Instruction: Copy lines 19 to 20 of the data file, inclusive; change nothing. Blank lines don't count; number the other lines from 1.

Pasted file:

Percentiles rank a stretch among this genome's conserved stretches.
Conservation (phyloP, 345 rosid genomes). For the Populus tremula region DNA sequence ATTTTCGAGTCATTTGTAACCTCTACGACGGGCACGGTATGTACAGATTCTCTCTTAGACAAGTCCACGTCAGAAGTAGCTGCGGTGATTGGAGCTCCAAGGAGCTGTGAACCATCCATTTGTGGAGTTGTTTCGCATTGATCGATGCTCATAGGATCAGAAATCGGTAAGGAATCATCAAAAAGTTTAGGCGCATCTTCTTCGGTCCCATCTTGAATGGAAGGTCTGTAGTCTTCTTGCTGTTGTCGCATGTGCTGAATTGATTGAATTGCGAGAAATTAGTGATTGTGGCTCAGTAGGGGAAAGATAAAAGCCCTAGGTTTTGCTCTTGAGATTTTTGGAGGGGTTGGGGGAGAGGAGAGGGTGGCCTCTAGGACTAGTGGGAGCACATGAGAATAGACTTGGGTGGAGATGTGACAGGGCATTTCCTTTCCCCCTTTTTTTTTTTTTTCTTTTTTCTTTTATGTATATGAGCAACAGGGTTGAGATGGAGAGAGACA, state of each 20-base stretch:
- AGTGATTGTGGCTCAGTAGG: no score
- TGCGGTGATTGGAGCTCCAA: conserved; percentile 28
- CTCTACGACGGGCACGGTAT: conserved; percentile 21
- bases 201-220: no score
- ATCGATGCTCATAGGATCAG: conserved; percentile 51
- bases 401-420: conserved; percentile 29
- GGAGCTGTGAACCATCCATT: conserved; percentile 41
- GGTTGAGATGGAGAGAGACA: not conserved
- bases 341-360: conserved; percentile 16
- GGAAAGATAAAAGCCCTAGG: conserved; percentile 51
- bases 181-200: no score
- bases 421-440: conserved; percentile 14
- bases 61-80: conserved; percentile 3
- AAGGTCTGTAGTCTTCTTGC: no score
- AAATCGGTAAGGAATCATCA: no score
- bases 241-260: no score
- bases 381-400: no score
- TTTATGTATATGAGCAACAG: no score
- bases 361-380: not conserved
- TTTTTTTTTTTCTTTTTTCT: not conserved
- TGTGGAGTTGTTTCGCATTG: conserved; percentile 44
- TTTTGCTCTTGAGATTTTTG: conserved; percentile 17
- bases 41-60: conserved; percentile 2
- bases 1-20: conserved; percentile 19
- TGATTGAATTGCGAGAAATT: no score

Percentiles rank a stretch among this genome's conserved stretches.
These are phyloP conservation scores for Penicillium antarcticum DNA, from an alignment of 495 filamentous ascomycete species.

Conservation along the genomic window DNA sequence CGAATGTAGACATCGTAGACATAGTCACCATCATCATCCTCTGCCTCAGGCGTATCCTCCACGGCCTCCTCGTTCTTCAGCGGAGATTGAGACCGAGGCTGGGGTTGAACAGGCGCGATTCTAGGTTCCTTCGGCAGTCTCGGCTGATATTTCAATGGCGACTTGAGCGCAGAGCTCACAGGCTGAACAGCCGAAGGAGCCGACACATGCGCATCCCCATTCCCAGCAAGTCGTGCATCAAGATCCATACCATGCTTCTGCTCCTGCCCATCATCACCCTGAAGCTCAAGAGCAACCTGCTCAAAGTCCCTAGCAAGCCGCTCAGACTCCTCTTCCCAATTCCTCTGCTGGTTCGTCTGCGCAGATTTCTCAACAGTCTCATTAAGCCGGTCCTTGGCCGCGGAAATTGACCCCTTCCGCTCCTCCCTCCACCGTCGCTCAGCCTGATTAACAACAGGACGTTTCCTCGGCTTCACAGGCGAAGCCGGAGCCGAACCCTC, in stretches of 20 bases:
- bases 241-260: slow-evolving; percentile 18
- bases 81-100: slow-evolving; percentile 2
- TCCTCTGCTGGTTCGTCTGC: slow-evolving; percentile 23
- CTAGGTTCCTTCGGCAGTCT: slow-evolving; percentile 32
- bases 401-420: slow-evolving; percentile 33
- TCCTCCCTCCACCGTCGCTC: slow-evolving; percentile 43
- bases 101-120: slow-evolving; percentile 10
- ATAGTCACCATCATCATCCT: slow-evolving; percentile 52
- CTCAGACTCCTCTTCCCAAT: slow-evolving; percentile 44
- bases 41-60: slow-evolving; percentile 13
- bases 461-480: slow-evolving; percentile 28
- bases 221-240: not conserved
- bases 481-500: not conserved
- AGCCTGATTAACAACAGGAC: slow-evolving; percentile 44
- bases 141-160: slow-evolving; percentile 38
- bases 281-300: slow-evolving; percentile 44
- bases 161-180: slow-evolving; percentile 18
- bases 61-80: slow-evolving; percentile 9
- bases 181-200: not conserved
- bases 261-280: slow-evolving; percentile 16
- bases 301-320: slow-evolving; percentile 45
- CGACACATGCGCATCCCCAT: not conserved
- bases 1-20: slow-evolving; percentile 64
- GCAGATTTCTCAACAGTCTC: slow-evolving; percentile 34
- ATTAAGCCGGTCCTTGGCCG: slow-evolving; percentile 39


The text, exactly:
- bases 381-400: no score
- TTTATGTATATGAGCAACAG: no score